To confirm the dynamic feature of T-bet expression in Treg cells in intact animals, we prepared a T-bet fate-mapping mouse strain. Offspring of T-bet-ZsGreen-T2A-CreERT2 and Rosa26-loxP-STOP-loxP-tdTomato mice (T-bet-fate-mapping mice) were treated with tamoxifen. In such mice, ZsGreen indicates T-bet expression while tdTomato reflects a cohort of cells that expressed T-bet at the time of tamoxifen treatment (Fig. 3a). Before tamoxifen injection, all the T cells including CD8 T cells were tdTomato negative as expected (Fig. 3a and data not shown). One week after a single tamoxifen injection into T-bet-fate-mapping mice, the majority of the CD8 memory-like (CD8+CD44hi) cells, which constantly express T-bet, were tdTomato positive (Fig. 3a). Only a small fraction of the ZsGreen-expressing CD8+CD44hi cells were not marked by tdTomato indicating a high efficiency of Cre-mediated reporter activation. Virtually all these tdTomato positive CD8 T cells were also expressing ZsGreen suggesting that T-bet expression in CD8 T cells is stable. However, within the CD4+CD25+ Treg compartment, the ZsGreen− tdTomato+ population, which represents T-bet− Treg cells that had previously expressed T-bet, were present at a substantial proportion. In fact, these cells outnumbered the ZsGreen+tdTomato+ population, which represents T-bet-expressing Treg cells, in the peripheral and mesenteric lymph nodes (Fig. 3b). The fact that more than 60% of lymph node T-bet-expressing Treg cells became T-bet non-expressing Treg cells within 1 week confirms that T-bet expression in Treg cells is highly dynamic. By contrast, the vast majority of the NK cells, CD8 memory-like (CD8+CD44hi) cells, or CD4+CD25− cells that were tdTomato positive continued to express ZsGreen suggesting that T-bet expression in NK, CD8 and conventional CD4 T cells is relatively stable (Fig. 3c). Although most of the ZsGreen+tdTomato+ Treg cells expressed CXCR3 as expected, a substantial proportion of ZsGreen−tdTomato+ Treg cells were also CXCR3+, suggesting that the T-bet-expressed cells had up-regulated CXCR3 expression (Fig. 3d).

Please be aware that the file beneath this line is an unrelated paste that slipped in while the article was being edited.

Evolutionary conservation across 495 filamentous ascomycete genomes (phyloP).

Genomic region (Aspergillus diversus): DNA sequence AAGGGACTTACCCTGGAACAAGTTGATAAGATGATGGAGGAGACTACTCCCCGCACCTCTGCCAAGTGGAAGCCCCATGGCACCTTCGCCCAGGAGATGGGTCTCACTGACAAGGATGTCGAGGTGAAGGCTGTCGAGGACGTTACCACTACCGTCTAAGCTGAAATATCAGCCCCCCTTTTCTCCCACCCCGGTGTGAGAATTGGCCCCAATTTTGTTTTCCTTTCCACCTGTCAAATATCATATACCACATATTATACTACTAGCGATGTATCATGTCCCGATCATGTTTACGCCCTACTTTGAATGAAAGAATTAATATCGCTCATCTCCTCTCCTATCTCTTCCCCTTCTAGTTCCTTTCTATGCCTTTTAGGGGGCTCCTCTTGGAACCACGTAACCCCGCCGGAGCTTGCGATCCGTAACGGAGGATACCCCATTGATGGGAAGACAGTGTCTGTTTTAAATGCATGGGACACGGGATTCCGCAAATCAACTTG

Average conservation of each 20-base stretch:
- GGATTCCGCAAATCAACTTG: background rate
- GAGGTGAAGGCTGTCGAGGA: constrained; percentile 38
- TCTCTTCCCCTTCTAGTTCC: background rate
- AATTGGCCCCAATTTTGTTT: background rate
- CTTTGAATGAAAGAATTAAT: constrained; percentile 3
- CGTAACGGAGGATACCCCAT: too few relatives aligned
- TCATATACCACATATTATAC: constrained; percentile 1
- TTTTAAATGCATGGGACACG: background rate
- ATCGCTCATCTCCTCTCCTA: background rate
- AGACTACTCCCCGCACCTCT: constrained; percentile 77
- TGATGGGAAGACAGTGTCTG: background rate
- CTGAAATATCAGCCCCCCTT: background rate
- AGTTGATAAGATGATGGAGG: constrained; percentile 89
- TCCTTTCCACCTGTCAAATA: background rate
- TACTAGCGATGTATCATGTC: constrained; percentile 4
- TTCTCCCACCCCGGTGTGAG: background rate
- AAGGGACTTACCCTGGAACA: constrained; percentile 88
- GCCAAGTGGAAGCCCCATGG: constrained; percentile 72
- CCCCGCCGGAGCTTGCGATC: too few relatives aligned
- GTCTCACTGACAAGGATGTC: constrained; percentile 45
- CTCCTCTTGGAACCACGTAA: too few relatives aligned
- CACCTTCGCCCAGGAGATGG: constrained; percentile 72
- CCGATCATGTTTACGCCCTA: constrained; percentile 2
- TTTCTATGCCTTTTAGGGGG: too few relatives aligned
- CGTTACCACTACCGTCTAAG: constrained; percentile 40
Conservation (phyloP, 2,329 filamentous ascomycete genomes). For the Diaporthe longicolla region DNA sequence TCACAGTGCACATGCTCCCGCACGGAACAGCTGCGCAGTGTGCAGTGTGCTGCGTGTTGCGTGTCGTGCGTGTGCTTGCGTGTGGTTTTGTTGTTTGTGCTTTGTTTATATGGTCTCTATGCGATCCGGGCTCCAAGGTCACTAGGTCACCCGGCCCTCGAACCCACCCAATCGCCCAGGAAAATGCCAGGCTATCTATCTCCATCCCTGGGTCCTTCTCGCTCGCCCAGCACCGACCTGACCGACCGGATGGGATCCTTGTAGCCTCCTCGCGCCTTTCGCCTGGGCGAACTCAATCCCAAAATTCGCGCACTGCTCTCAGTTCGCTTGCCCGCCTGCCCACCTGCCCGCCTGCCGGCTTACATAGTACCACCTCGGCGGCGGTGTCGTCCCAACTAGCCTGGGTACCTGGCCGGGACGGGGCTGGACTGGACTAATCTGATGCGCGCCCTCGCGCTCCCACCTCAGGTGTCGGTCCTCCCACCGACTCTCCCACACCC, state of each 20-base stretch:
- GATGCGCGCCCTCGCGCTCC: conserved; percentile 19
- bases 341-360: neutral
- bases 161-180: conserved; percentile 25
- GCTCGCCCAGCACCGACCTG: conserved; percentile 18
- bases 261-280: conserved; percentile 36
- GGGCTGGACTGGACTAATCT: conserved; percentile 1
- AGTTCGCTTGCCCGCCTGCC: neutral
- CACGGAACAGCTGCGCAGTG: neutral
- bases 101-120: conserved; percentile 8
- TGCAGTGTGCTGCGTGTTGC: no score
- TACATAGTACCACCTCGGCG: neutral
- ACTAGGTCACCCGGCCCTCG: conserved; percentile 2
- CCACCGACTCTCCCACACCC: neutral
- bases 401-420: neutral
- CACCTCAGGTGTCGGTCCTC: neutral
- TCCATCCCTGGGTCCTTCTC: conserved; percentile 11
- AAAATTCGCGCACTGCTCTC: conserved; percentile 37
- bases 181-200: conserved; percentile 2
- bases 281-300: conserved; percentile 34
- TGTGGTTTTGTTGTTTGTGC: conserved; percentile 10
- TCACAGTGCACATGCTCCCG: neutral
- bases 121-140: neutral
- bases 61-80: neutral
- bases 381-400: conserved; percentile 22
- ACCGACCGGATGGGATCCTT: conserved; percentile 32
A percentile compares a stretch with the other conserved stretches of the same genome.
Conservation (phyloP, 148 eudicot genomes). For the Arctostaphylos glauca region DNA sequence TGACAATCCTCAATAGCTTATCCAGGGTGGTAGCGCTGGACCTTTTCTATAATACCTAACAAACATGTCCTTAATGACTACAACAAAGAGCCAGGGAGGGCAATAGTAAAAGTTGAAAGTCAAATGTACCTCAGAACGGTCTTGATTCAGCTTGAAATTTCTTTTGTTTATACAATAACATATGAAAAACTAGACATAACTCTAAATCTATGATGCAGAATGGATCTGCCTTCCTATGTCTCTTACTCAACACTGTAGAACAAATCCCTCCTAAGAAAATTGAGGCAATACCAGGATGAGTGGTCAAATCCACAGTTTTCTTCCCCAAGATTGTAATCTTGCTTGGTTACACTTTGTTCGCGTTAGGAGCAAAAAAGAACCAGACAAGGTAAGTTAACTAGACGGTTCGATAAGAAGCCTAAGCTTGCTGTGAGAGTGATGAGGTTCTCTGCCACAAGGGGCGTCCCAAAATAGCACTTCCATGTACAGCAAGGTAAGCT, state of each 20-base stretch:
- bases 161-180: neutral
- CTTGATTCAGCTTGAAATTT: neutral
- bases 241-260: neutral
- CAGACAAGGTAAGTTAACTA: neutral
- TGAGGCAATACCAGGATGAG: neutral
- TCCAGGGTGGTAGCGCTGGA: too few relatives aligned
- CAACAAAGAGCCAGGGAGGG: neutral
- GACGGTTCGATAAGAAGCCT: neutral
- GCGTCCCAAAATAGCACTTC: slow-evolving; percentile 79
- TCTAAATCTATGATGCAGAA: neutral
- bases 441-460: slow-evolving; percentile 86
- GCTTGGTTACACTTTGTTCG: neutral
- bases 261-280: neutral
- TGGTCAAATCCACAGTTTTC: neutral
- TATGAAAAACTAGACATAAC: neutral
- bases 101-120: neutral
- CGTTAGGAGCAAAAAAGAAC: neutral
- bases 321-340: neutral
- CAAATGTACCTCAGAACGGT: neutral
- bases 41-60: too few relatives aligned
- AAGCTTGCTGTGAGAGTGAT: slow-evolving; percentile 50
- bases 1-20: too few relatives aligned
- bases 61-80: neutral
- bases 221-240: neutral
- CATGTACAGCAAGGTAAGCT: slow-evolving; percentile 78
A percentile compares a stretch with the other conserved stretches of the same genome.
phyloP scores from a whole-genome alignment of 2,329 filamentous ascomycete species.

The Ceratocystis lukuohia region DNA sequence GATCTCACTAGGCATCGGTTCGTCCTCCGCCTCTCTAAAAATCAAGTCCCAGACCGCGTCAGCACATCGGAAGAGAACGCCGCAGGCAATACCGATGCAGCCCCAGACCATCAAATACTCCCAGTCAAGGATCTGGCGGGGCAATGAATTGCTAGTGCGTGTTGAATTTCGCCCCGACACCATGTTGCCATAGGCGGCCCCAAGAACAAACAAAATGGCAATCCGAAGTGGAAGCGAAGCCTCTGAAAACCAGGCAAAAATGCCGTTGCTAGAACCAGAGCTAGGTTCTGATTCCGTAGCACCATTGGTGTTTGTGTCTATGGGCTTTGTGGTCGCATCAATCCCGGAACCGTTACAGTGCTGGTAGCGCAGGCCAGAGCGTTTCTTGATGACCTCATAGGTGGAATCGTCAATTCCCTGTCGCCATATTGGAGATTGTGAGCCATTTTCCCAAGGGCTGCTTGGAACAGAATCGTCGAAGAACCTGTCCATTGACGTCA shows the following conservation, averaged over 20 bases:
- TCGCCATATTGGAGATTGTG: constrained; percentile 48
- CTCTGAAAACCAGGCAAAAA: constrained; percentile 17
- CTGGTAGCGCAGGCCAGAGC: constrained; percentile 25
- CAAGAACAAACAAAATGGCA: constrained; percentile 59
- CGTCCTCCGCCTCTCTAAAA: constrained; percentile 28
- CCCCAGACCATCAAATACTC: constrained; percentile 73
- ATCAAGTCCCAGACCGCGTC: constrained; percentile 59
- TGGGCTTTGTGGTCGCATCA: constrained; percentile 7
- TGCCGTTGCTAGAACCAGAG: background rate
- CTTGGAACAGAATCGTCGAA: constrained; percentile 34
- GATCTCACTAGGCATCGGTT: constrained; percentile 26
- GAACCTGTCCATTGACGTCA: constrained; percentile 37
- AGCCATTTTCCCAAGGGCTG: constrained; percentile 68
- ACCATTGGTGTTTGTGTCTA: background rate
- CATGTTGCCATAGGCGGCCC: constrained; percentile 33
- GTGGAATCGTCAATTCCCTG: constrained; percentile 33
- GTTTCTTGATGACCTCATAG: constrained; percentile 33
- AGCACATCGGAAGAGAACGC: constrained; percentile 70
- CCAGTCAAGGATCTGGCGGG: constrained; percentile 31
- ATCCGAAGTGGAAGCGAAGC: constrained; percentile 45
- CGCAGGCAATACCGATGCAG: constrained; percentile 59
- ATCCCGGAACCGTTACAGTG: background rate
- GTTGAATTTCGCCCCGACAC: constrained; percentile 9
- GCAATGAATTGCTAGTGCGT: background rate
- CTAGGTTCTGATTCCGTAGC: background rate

To test whether ZsGreen+ Treg cells can give rise to ZsGreen−tdTomato+ Treg cells we sorted CD4+CD25+ZsGreen+ cells from the T-bet fate-mapping mice and adoptively transferred them together with effector T cells into Rag1−/− recipient mice treated with tamoxifen. Two weeks after transfer, ~ half of tdTomato+ Treg cells had lost ZsGreen expression (Fig. 3e). By using the T-bet fate-mapping reporter, we confirmed that T-bet− Treg cells were originated from T-bet+ Treg cells. Thus, our data indicate that T-bet expression in Treg cells is highly dynamic in the steady state in intact animals.
To study the functions of T-bet and GATA3 in Treg cells, we generated mice with Treg-specific deletion of either Tbx21 or Gata3 by crossing Tbx21fl/fl mice27 or Gata3fl/fl mice28 to Foxp3-Cre mice expressing yellow fluorescent protein (YFP)-Cre recombinase fusion protein under the control of Foxp3 locus29. Tbx21fl/flFoxp3-Cre and Gata3fl/flFoxp3-Cre mice had normal number of CD4+ and CD8+ T cells in spleen and lymph nodes (Fig. 4a and data not shown). The percentage of CD4+Foxp3+ Treg cells from Tbx21fl/flFoxp3-Cre and Gata3fl/flFoxp3-Cre mice were similar to Foxp3-Cre mice (Fig. 4a). Furthermore, the vast majority of the CD4+ and CD8+ T cells in all the mice displayed naive phenotype (data not shown).
Extending a previous report20 showing that Gata3fl/flFoxp3-Cre mice were healthy at a young age, we found that our Gata3fl/flFoxp3-Cre mice kept for more than six months did not develop any obvious abnormality before they were euthanized (data not shown). Similarly, no apparent abnormality was noted in adult Tbx21fl/fl-Foxp3-Cre mice up to six months (data not shown). Therefore, the absence of either T-bet or GATA3 individually had no major impact on the function of Treg cells in the steady state.